After Seoul Searching...

I’m not going to lie, I didn’t expect my experience in Seoul to be this amazing. Coming in, I expected to be in Seoul for a month to finish my Bachelor’s before taking off on a couple months of crazy backpacking adventures. For some reason, I completely overlooked the type of people I would meet, the experiences I would have with them, and how all of it would stay with me for months after.    

I don’t think I would have chosen any other way to end my college experience. After my first study abroad in London, I promised myself I would do another one before I graduate. Little did I know I would end my last term with a study abroad exchange in South Korea. Taking (sometimes) more than 20 credits each term to graduate almost a year early was so worth it in the end. I am still taking one online class through Drexel, but I’m at the home stretch. Walking in graduation in June made everything seem so final, but ending it with a diverse group of amazing friends made it all feel real.

                                                                                                       Our last night in Seoul

It was less than a month (July 2- July 31), but I feel like my month was unparalleled to any other month this year. With the chaos of classes and fitting in as many experiences as possible, I didn’t have time to blog as much I had thought I would. Since I did so much and experienced so much in the past 3 weeks, it might be easier to give you all snippets of my overall experience in Seoul. If you are looking to come to Seoul (which I definitely think is a place you should add on your ‘places to go’ list!), I created a separate blog post that has tips and places to go when visiting Seoul. You can visit that blog post here.

Our benches pushed together in KIX Airport

On July 31 we left from Seoul to fly into KIX (Osaka) airport. Our flight had been delayed by about 2.5 hours, so we ended up getting into Osaka at 12:30 AM, the night of August 1. Since the train to Kyoto left about 8 hours earlier and we hadn’t booked housing for the night in Osaka, we ended up sleeping at the airport. Upon our arrival in the airport, it looked like people were stationing themselves on benches for the night. We found two long benches close to charging outlets and stayed there for about 6 hours. We hopped on the second train that day which was at 7:40 and got into Kyoto around 9:30. I got about 2 hours of sleep that night, so we were zombies by the time we got to our hotel that day. We slept until about 2:00 and started our day by going to the Golden Pavilion (Kinugasanishibabacho) and then to Ryoanjisumiyoshicho Temple area. Most of the temples close at 5:00, so we didn’t get much done that day. At night, we walked along a river by an area called Matsumotcho area.  Out of all of the areas we had been to so far in Kyoto that day, that area had the most going on.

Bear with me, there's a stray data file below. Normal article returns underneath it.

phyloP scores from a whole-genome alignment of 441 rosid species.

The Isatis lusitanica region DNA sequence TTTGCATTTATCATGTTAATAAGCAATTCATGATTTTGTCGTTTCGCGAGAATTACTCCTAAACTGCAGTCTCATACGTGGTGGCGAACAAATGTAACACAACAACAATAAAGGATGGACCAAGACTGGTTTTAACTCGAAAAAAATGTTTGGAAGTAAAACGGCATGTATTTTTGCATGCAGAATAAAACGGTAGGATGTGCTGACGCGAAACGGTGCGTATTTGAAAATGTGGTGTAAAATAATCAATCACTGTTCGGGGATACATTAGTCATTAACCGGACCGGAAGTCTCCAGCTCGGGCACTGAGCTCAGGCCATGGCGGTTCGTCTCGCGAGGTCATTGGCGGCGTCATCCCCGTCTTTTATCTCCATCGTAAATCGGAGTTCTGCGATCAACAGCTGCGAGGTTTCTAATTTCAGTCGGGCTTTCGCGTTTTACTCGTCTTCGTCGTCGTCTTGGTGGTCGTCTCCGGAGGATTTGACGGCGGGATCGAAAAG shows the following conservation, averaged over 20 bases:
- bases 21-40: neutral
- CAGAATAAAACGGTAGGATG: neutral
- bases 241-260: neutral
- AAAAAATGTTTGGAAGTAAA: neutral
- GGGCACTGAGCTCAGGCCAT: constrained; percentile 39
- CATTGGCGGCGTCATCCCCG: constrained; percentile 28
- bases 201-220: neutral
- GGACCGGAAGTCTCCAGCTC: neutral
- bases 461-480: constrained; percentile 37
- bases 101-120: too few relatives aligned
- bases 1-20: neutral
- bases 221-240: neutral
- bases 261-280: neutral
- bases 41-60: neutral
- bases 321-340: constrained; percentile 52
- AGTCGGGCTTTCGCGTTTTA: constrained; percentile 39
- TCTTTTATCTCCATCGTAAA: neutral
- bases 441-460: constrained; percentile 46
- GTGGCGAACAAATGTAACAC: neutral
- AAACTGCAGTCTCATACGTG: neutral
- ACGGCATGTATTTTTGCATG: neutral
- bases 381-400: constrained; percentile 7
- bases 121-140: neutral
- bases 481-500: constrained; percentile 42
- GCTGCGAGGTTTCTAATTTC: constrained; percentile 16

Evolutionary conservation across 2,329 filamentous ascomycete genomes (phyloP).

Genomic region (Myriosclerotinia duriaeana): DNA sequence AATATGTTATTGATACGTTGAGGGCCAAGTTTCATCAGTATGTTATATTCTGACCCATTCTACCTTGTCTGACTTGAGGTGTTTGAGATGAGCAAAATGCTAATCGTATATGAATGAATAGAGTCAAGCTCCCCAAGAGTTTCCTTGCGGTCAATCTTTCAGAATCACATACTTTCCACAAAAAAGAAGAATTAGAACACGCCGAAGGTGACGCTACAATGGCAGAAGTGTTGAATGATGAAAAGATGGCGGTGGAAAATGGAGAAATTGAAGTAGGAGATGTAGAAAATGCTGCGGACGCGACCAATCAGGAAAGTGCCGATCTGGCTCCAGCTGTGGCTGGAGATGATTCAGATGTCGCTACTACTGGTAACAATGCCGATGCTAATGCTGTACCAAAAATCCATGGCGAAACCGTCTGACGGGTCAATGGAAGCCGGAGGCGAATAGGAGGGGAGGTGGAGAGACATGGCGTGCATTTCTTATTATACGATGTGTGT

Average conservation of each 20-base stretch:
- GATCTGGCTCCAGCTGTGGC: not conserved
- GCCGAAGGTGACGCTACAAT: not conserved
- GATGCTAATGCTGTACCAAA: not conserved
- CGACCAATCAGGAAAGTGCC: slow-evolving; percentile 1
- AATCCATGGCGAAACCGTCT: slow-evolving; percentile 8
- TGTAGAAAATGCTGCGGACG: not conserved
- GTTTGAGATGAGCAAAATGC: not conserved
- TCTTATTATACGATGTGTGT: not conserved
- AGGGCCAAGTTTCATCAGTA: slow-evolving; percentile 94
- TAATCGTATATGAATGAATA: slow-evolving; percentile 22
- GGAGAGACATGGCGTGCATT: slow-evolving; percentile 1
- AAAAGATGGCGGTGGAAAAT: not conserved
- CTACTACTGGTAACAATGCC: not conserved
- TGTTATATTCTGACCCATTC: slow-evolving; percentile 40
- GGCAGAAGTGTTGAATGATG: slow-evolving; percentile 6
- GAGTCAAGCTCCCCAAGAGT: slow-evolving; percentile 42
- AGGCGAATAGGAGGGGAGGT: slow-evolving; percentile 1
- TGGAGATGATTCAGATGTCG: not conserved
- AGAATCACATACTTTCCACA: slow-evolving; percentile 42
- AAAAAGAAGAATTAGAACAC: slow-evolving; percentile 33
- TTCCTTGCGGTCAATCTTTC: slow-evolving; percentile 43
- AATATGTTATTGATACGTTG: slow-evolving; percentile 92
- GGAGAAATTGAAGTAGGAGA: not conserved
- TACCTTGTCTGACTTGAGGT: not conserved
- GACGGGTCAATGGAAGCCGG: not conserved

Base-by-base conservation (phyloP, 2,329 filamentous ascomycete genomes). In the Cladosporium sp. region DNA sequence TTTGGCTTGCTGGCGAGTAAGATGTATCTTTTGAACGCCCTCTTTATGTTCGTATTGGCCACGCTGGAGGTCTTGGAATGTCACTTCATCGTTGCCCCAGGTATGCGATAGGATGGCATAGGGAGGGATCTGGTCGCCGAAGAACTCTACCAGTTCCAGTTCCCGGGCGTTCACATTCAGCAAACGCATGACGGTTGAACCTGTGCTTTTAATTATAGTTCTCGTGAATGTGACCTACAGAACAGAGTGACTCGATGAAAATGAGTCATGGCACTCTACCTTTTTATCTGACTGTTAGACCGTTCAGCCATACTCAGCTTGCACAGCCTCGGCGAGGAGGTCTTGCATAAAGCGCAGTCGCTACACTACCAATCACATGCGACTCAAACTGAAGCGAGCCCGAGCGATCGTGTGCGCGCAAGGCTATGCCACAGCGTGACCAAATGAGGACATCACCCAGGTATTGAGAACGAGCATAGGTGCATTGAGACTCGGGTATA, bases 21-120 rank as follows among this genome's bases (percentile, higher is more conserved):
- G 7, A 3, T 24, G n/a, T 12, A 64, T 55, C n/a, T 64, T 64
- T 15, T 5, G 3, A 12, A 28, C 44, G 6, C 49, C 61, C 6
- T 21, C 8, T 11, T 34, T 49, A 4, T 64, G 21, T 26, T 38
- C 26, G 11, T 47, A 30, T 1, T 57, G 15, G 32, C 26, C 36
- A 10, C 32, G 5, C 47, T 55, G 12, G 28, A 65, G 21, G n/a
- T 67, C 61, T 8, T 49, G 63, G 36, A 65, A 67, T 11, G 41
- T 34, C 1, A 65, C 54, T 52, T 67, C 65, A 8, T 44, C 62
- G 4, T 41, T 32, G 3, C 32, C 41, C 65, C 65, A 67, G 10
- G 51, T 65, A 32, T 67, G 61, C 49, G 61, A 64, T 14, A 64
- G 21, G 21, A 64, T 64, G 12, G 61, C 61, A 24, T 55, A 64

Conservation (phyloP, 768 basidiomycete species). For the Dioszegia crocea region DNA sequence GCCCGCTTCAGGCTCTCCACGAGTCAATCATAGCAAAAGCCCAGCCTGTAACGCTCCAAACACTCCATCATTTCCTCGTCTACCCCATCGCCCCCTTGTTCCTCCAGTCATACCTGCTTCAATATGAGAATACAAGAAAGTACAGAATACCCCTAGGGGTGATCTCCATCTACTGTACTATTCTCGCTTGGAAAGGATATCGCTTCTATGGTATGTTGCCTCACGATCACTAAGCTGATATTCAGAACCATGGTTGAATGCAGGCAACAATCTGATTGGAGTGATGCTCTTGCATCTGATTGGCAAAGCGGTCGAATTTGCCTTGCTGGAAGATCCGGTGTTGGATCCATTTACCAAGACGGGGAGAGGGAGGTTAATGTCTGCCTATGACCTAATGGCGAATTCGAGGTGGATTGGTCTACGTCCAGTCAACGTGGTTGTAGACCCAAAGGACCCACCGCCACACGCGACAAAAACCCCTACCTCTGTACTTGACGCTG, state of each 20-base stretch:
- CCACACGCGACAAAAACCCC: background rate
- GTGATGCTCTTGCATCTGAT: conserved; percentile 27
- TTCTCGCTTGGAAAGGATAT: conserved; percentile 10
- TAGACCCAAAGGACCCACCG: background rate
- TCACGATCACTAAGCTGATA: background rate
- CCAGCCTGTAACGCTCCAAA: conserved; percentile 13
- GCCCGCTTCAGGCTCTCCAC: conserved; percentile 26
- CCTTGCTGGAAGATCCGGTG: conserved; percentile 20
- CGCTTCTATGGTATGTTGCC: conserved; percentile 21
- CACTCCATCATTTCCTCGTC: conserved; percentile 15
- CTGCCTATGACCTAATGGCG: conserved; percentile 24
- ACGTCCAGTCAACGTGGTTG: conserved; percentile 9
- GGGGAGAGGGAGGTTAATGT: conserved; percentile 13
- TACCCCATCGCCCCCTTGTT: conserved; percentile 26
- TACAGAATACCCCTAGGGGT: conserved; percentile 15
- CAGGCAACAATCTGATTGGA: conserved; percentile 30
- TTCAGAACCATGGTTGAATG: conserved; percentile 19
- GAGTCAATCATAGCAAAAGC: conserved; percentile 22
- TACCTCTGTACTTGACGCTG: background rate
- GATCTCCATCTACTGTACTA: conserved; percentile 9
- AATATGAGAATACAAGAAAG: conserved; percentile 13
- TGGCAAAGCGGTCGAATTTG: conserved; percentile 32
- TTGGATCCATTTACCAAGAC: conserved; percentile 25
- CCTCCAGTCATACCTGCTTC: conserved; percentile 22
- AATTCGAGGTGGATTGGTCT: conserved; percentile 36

Yesterday we started our day off by going to Nishiki Market before a few other temples including Shorein Temple and Kazamadura station. I would definitely suggest visiting Nishiki Market if you are in Kyoto.

Nishiki Market

 Exploring in the streets of Kyoto, Japan.

Exploring in the streets of Kyoto, Japan.

Kyoto was a great city and the temples were great, but my highlights were getting lost walking along the backstreets by houses and railroad tracks. We’re currently travelling to Kyoto to Mt. Fuji (another blog post to come for that!).Before leaving the States, my friend Parth and I had decided we wanted to climb Mt. Fuji. I hadn’t really thought through the preparation and everything we would need for the climb. I also hadn’t thought about the fact that it was the highest mountain in Japan or that temperatures would reach freezing on our way up. In Kyoto I grabbed a rain jacket and long sleeve shirt, but I have a feeling that won’t be enough. The climb is supposed to take 5 hours and 30 minutes and the descent is supposed to take 3 hours. We’re about an hour out from our station and two more ours from the base of our starting point.  I definitely didn’t come prepared, but winging is all part of the adventure, right?